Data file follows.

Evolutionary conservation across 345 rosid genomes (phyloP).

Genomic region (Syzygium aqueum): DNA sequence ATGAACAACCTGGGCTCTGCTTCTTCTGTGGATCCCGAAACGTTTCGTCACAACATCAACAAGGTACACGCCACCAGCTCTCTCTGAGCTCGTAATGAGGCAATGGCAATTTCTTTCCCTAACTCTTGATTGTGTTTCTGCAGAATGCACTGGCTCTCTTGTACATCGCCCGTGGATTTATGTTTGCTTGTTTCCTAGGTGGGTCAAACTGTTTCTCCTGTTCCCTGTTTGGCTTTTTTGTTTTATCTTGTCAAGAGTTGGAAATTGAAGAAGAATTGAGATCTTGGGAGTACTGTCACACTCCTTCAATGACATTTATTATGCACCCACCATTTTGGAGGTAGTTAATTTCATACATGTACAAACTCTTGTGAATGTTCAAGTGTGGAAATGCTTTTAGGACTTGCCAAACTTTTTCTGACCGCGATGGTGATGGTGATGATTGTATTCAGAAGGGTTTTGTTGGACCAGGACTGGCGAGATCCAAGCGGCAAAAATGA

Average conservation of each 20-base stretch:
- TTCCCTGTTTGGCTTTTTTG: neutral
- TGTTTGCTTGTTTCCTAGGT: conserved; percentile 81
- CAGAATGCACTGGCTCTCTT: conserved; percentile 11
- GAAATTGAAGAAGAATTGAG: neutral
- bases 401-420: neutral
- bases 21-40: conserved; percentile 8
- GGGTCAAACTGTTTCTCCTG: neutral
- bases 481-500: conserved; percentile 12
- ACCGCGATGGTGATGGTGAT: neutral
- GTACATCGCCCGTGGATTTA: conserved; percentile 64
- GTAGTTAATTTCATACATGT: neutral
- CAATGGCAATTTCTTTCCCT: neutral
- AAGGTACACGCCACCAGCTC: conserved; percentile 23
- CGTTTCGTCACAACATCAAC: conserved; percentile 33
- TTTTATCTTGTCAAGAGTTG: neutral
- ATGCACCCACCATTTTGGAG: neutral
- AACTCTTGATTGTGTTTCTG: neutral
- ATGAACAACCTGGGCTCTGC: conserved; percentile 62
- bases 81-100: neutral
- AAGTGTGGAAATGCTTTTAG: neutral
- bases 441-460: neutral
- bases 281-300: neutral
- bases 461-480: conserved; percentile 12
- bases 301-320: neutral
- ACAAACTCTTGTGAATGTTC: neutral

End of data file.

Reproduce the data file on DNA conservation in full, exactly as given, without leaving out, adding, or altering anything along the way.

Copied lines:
Evolutionary conservation across 345 rosid genomes (phyloP).

Genomic region (Syzygium aqueum): DNA sequence ATGAACAACCTGGGCTCTGCTTCTTCTGTGGATCCCGAAACGTTTCGTCACAACATCAACAAGGTACACGCCACCAGCTCTCTCTGAGCTCGTAATGAGGCAATGGCAATTTCTTTCCCTAACTCTTGATTGTGTTTCTGCAGAATGCACTGGCTCTCTTGTACATCGCCCGTGGATTTATGTTTGCTTGTTTCCTAGGTGGGTCAAACTGTTTCTCCTGTTCCCTGTTTGGCTTTTTTGTTTTATCTTGTCAAGAGTTGGAAATTGAAGAAGAATTGAGATCTTGGGAGTACTGTCACACTCCTTCAATGACATTTATTATGCACCCACCATTTTGGAGGTAGTTAATTTCATACATGTACAAACTCTTGTGAATGTTCAAGTGTGGAAATGCTTTTAGGACTTGCCAAACTTTTTCTGACCGCGATGGTGATGGTGATGATTGTATTCAGAAGGGTTTTGTTGGACCAGGACTGGCGAGATCCAAGCGGCAAAAATGA

Average conservation of each 20-base stretch:
- TTCCCTGTTTGGCTTTTTTG: neutral
- TGTTTGCTTGTTTCCTAGGT: conserved; percentile 81
- CAGAATGCACTGGCTCTCTT: conserved; percentile 11
- GAAATTGAAGAAGAATTGAG: neutral
- bases 401-420: neutral
- bases 21-40: conserved; percentile 8
- GGGTCAAACTGTTTCTCCTG: neutral
- bases 481-500: conserved; percentile 12
- ACCGCGATGGTGATGGTGAT: neutral
- GTACATCGCCCGTGGATTTA: conserved; percentile 64
- GTAGTTAATTTCATACATGT: neutral
- CAATGGCAATTTCTTTCCCT: neutral
- AAGGTACACGCCACCAGCTC: conserved; percentile 23
- CGTTTCGTCACAACATCAAC: conserved; percentile 33
- TTTTATCTTGTCAAGAGTTG: neutral
- ATGCACCCACCATTTTGGAG: neutral
- AACTCTTGATTGTGTTTCTG: neutral
- ATGAACAACCTGGGCTCTGC: conserved; percentile 62
- bases 81-100: neutral
- AAGTGTGGAAATGCTTTTAG: neutral
- bases 441-460: neutral
- bases 281-300: neutral
- bases 461-480: conserved; percentile 12
- bases 301-320: neutral
- ACAAACTCTTGTGAATGTTC: neutral